AES Product News

- Sep 04, 2019

Before You Buy a Test Chamber, Consider Your Test Requirements

Pollyanna Sidell - Associated Environmental Systems

Many industries have established standards for product reliability and lifespan that is dictated by governing boards, industry standards, or consumer expectations.

building-a-custom-chamberYour company has developed a new product, and now you need to select an environmental test chamber to test it and make sure the product will perform as expected. The product must be tested at various temperature and humidity conditions to ensure its quality and reliability. Where do you start? What will determine your selection criteria?

Development Testing

Purple1

If you are testing in R&D, consider how the different elements can be tested to shorten the development time by identifying the shortcomings of components. Environmental test chambers feature precise temperature and humidity control to create repeatable climate conditions. The most common tests run are for product shelf life, accelerated life testing/reliability testing (ALT/HALT testing), and stability and package testing.  These tests can be run using temperature for thermal cycling and humidity to find weak points. By identifying defects products can be redesigned, or stress limits can be identified to meet or set product performance expectations.

In the United States, consumers know when their milk will expire through required date stamping implemented by the FDA. However, most consumer products do not have expiration dates, and companies are left to self-govern themselves.

Additionally, industries have their own test specifications that are self-regulated through organizations or adhere to government regulations under applications like light exposure, corrosion, military standard testing, temperature evaluation studies, electronic component burn-in, plant growth, and insect rearing just to name a few.

Production Testing

purple2During production companies choose to sample test products from batches or lots, or they may choose to test every product that comes off the line with highly accelerated stress screening (HASS testing).  This form of testing involves pushing the product to its identified stress limits determined by the HALT testing in the development phase. HASS testing is important because it will likely identify improper manufacturing processes. There is the chance that product fails during manufacturing due to unreliable components that could have been identified in HALT testing. It is common practice to test products that contain Lithium Ion batteries during production. Automated external defibrillators (AED’s), flight recording devices, mobile/cell phones, and many more products are tested during production. Finding defects during manufacturing is much more costly and more difficult to identify where the failures are occurring, so it is beneficial to put more time and resources into development.  Customer expectation will determine the need for batch sampling or total production testing, as this varies by industry.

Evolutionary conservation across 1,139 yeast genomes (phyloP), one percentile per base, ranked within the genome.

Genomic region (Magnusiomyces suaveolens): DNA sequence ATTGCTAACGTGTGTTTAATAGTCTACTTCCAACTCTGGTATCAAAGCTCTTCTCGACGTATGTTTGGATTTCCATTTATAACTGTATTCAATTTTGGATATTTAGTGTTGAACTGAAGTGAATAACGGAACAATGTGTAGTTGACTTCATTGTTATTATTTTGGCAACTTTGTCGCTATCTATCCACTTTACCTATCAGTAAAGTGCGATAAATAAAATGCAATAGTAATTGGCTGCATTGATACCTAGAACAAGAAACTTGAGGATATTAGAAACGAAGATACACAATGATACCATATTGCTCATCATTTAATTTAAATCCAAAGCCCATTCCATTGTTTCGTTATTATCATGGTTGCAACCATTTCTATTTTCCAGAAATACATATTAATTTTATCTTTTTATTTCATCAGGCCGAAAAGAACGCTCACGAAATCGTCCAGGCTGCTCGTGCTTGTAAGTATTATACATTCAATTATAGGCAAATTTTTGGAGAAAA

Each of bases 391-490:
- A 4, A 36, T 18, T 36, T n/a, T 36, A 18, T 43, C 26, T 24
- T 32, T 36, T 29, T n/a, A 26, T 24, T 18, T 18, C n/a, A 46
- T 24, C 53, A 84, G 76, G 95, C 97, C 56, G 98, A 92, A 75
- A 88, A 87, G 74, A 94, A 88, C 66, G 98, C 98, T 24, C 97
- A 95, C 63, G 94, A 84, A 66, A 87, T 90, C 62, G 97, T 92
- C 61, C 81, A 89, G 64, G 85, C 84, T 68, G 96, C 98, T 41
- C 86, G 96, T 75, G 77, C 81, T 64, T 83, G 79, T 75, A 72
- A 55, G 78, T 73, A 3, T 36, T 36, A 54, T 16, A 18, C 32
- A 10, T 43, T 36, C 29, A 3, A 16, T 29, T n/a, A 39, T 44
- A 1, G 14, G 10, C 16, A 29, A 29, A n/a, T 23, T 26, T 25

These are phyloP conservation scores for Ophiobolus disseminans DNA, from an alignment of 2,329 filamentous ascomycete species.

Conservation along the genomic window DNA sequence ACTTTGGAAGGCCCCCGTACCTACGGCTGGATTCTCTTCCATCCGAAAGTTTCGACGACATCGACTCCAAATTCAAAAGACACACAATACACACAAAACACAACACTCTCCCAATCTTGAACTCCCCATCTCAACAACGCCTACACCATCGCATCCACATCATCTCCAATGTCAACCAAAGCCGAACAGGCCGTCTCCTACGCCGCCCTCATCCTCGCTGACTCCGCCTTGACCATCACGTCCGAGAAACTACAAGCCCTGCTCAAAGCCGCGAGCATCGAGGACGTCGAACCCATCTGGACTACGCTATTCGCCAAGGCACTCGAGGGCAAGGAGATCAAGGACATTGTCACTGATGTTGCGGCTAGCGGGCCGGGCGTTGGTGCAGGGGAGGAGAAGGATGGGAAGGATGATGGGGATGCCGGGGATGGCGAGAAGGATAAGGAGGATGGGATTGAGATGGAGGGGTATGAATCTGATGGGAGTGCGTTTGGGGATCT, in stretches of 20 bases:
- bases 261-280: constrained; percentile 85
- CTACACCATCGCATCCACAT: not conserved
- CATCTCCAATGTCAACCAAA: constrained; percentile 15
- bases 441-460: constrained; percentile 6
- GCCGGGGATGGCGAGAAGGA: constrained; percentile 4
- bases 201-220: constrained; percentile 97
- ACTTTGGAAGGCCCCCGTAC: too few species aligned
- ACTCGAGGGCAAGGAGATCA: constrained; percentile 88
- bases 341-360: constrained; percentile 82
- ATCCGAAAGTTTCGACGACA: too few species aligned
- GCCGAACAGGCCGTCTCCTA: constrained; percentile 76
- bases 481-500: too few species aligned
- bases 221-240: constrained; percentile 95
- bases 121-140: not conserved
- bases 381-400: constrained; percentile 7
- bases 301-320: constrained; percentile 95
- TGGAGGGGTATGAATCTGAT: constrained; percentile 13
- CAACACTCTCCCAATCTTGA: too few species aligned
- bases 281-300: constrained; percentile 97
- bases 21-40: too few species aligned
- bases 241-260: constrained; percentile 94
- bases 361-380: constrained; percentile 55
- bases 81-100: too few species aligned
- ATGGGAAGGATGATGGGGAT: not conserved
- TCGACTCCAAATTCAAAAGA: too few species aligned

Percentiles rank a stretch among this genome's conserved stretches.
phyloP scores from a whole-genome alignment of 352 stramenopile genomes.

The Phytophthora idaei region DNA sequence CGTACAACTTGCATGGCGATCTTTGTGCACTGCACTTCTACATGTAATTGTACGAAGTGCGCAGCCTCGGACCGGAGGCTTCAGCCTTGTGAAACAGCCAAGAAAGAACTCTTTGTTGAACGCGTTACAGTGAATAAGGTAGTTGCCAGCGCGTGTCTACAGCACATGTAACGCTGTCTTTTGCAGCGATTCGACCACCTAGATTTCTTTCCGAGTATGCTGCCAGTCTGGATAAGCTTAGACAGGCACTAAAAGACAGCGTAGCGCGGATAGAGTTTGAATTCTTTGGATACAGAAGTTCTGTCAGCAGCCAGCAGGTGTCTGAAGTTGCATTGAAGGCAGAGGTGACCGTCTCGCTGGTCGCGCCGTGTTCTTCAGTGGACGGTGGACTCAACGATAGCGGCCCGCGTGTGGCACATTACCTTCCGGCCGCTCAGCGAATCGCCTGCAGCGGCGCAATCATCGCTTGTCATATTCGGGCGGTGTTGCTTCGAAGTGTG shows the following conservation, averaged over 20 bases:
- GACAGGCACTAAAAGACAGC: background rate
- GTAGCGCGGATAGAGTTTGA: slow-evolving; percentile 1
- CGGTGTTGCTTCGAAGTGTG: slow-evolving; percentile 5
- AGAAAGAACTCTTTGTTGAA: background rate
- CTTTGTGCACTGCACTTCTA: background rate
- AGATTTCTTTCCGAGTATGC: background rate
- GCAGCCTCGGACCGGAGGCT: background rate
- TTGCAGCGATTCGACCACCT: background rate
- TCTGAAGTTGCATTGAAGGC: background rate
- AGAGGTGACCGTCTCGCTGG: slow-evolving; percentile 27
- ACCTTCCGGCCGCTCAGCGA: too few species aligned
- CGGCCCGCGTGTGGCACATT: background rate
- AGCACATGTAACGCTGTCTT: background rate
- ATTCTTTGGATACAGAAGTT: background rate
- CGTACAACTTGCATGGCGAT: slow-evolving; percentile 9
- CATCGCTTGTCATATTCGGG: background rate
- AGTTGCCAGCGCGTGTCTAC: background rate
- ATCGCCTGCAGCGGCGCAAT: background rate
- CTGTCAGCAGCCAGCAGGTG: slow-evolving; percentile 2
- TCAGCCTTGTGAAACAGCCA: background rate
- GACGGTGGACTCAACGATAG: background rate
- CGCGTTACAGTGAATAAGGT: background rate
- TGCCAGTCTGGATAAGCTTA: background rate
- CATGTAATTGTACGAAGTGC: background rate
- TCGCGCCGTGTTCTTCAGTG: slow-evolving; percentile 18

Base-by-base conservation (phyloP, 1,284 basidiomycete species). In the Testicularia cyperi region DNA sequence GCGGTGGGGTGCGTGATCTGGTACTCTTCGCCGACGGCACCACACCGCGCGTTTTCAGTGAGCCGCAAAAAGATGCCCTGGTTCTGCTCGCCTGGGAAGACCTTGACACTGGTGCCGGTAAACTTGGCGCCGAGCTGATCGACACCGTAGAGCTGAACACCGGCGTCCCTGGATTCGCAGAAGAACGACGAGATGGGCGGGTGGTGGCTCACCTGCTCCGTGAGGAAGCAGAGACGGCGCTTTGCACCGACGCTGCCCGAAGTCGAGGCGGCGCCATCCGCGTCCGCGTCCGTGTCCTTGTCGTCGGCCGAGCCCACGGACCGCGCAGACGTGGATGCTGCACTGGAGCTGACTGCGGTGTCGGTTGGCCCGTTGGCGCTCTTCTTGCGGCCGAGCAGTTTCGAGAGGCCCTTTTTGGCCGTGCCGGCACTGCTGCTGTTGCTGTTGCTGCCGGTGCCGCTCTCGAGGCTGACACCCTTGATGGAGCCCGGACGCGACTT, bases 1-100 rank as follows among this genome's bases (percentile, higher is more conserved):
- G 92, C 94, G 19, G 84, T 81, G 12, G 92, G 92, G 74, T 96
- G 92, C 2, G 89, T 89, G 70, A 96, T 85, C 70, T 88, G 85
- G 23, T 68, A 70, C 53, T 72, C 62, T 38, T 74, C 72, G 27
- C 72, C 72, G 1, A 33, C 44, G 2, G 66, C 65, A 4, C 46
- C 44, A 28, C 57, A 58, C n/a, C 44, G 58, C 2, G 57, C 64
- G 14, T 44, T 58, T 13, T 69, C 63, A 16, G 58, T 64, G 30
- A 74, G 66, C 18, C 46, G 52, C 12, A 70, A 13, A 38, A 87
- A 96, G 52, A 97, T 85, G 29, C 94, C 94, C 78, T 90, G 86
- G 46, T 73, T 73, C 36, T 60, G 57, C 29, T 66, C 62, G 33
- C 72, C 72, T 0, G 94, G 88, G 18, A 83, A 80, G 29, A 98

In-house vs. Outsourced Testing

While some companies rely on external test labs to do all their testing, most companies that perform a simple return on investment (ROI) analysis show cost savings by bringing environmental testing in house. Along with the cost savings, companies are also realizing the customization, freedom and time savings of purchasing their own test chamber equipment. Many companies, even smaller and startups, have not only experienced a financial return on investment but have also experienced how much easier an in house environmental chamber is to manage. When testing occurs in-house, engineers can test often, when, and whatever they want. Many top technology companies like Google, Segway, and Zoll have experienced these benefits along with positive ROI.

Check out the Chamber Buying Guide!

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